One dish that I didn’t expect to like but loved on my first mouthful was annin-tofu. The ones I have had in the past tasted like medicine, but annin-tofu in Japan was light and refreshing with none of the medicinal flavour! It was usually served with a sweet sauce, such as fruit jam or sesame paste.
This post wouldn’t be complete without a special mention to the konbini that were found everywhere in Tokyo and stocked all manner of snacks, bento, drinks (including canned wine!) and even stationary! I have lost count of the number of times I have visited konbini during my trip to sample an interesting drink (my favourite was the hot sweetcorn soup in a can), ice-cream mochi and fresh salads. What caught my attention in the dessert aisle were the varieties of purin (pudding) in many flavours, but sadly I did not have the chance to try them out.
My Rose and Mint Annin Tofu with Boysenberry Coulis is inspired by the annin-tofu and purin that I have encountered in Tokyo. It is soft, creamy yet light with the delicate fragrance of rose and fruity-tartness of boysenberry.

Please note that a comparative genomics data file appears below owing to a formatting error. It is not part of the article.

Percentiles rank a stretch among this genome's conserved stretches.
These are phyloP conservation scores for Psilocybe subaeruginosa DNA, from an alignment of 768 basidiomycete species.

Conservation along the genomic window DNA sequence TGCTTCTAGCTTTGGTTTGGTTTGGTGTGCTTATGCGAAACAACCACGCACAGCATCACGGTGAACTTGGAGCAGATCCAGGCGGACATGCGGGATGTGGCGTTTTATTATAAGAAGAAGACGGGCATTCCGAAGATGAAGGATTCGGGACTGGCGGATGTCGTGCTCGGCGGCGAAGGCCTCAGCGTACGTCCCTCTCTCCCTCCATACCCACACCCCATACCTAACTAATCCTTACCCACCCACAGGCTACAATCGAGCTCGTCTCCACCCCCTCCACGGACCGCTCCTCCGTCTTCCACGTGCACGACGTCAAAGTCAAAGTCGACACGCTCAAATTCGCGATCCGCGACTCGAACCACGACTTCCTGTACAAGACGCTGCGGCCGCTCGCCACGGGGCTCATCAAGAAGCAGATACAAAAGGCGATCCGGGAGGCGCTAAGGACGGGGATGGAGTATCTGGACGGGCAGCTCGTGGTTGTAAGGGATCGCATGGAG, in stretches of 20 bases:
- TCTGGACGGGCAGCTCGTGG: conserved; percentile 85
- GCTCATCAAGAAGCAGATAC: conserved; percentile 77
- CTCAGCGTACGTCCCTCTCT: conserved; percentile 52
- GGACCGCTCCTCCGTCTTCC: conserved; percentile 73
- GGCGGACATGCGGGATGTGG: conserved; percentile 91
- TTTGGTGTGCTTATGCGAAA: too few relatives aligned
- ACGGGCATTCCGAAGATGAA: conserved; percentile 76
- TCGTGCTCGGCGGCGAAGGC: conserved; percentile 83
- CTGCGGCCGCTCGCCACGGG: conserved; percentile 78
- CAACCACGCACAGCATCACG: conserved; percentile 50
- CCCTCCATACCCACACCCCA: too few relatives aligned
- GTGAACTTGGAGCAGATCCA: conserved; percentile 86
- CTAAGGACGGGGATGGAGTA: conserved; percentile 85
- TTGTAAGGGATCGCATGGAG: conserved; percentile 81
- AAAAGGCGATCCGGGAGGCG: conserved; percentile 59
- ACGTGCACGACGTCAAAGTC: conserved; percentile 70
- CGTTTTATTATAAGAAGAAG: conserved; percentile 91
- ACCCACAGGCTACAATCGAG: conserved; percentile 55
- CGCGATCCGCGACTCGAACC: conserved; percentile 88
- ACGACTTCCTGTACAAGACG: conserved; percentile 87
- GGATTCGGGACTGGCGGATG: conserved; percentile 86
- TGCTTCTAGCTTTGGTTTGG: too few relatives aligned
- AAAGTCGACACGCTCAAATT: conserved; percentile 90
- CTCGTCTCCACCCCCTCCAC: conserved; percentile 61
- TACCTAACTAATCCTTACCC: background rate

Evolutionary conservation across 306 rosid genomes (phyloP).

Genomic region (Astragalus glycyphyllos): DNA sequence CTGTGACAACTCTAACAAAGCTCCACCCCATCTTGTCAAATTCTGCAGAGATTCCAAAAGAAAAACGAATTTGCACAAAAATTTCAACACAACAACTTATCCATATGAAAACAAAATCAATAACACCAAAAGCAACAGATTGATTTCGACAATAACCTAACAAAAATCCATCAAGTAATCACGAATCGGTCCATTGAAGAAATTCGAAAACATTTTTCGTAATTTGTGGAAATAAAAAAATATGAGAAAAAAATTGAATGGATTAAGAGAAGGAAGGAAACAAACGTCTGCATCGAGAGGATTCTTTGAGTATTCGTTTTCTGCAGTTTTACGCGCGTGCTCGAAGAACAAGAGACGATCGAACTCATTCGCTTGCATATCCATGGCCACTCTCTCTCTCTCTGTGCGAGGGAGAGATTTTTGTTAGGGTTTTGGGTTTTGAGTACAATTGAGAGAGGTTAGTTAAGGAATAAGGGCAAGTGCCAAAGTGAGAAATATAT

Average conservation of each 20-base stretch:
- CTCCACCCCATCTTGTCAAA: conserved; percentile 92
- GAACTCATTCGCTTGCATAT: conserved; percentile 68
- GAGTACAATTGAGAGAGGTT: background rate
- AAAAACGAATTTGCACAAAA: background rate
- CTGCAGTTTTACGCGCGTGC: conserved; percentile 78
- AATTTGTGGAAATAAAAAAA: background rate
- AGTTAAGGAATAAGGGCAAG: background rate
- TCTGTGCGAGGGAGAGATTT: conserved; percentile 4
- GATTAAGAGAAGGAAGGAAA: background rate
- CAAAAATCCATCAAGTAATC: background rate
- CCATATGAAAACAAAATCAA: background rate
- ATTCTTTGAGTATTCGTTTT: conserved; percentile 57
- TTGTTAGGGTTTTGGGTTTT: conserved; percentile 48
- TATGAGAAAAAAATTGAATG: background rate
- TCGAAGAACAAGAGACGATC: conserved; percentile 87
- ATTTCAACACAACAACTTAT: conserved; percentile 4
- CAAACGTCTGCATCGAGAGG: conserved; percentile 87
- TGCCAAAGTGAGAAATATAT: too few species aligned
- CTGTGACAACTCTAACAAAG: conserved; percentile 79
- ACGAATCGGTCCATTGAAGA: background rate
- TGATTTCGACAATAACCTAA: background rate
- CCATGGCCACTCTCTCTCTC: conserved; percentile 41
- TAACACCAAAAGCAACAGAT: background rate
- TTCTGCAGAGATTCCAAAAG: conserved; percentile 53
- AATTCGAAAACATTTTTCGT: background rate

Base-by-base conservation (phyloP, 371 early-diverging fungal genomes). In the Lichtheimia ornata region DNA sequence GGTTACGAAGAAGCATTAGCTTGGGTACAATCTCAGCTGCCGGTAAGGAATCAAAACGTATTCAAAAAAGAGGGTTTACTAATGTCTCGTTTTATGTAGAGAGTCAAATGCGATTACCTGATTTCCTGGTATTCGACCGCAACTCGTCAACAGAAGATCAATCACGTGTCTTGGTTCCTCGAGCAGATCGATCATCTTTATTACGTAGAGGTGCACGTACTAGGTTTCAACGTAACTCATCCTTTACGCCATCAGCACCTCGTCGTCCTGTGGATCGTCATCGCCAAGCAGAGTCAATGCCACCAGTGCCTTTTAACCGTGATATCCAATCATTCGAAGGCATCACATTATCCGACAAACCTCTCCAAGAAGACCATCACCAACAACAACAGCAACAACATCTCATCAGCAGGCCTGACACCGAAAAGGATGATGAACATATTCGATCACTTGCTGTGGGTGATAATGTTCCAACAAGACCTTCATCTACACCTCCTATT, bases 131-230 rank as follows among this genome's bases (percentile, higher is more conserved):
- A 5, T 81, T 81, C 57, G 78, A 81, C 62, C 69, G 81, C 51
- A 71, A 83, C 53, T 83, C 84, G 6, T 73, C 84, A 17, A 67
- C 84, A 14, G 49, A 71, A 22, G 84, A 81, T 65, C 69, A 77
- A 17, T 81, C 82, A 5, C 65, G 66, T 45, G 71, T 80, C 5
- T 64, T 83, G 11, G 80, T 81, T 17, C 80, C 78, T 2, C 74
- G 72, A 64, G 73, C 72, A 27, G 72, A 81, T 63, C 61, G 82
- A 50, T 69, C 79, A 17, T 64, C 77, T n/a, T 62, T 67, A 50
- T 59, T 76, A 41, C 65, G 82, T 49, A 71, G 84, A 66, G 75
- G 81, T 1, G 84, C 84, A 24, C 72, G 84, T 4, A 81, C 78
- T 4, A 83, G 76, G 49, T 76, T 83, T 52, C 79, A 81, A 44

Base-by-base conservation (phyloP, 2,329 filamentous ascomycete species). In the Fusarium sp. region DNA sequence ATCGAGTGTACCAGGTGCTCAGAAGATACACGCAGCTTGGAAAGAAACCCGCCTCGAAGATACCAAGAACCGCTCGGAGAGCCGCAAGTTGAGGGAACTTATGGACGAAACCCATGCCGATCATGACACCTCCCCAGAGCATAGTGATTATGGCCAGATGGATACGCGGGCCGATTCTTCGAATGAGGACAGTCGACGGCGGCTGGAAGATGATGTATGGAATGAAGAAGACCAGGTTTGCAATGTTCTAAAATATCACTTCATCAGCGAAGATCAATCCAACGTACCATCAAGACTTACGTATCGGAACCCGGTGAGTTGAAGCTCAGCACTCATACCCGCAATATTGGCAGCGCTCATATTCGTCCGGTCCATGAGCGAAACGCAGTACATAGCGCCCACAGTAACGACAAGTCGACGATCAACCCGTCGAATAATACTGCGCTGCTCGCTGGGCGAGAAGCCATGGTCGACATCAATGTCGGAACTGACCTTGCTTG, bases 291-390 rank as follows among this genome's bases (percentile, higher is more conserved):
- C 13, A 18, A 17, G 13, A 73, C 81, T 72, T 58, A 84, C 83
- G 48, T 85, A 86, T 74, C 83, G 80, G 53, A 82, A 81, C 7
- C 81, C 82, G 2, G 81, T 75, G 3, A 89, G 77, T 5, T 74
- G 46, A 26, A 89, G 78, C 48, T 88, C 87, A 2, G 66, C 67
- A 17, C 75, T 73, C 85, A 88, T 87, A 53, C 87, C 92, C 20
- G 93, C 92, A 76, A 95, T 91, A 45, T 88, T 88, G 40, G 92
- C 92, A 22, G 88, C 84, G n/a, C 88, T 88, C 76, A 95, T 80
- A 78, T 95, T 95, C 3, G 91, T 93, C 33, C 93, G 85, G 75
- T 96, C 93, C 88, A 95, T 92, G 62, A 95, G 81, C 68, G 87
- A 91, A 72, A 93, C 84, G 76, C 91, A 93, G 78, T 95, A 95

A new take on the ordinary fried egg. Light and refreshing, the use of konbu tsuyu (light seaweed-infused soy sauce), dried bonito flakes and shichimi togarashi (7-spice powder) provide a delicious Japanese twist. Make this dish for a special breakfast or brunch for the ones you love (or just for yourself)!
- 1 large egg
- salt and white pepper
- 1 medium tomato, cut into eighths
- 1 handful of dried bonito flakes
- 1 handful of seasoned seaweed, cut into strips
- some thinly sliced spring onion
- shichimi toragashi, to taste
- knobu tsuyu, to taste
- sweet chili sauce, to taste
- In a small non-stick frying pan (16cm in diameter), pan-fry the egg until done to your liking over medium heat. Lightly season with salt and white pepper. Remove from heat.
- Arrange tomato pieces on top of the egg.
- Mound bonito flakes in the center and scatter over seaweed strips and sliced spring onion.
- Sprinkle over shichimi torigashi, konbu tsuyu and sweet chili sauce.